There are ways of speaking about dying that very much annoy Peggy Jackson, an affable and rosy-cheeked hospice worker in Arlington, Va. She doesn't like the militant cast of "lost her battle with," as in, "She lost her battle with cancer." She is similarly displeased by "We have run out of options" and "There is nothing left we can do," when spoken by doctor to patient, implying as these phrases will that hospice care is not an "option" or a "thing" that can be done. She doesn't like these phrases, but she tolerates them. The one death-related phrase she will not abide, will not let into her house under any circumstance, is "cryonic preservation," by which is meant the low-temperature preservation of human beings in the hope of future resuscitation. That this will be her husband's chosen form of bodily disposition creates, as you might imagine, certain complications in the Jackson household.Read the rest of an exceptional story here.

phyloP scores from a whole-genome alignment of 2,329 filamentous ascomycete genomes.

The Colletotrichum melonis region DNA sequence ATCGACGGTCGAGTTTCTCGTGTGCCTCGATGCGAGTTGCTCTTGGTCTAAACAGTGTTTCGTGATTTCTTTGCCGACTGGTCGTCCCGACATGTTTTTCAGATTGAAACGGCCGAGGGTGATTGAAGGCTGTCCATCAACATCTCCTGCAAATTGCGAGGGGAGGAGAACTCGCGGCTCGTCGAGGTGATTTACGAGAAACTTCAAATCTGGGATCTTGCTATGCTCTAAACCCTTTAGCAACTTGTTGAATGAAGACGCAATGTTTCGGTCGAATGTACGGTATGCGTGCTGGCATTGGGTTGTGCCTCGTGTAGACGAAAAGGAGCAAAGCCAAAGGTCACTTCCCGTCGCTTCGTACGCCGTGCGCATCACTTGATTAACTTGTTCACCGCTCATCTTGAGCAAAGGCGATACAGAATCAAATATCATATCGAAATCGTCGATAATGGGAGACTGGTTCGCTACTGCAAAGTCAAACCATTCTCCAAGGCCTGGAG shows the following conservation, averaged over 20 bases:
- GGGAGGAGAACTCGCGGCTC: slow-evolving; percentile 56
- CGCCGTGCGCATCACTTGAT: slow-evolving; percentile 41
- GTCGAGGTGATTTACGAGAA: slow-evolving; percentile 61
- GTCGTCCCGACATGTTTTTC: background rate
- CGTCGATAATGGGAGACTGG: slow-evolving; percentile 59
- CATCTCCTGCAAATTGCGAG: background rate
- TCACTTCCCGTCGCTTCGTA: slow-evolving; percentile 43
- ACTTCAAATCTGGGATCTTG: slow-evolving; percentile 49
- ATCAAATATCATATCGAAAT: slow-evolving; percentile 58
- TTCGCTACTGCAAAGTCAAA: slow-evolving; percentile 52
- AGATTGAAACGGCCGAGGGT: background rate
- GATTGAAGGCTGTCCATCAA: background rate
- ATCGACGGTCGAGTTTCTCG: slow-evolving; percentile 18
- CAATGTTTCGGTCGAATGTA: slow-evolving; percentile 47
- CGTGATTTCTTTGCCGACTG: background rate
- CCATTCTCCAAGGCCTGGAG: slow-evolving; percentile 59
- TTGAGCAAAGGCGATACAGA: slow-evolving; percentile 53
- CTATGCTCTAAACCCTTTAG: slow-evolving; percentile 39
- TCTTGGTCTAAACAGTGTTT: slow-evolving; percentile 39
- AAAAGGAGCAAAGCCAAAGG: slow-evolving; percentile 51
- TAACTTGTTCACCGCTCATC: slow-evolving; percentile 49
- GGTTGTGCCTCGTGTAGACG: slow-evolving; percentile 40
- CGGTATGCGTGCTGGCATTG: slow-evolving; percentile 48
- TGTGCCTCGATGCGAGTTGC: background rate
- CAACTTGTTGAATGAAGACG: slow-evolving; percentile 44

Cryonics and Marriage
A desire to be frozen after death often causes marital conflict.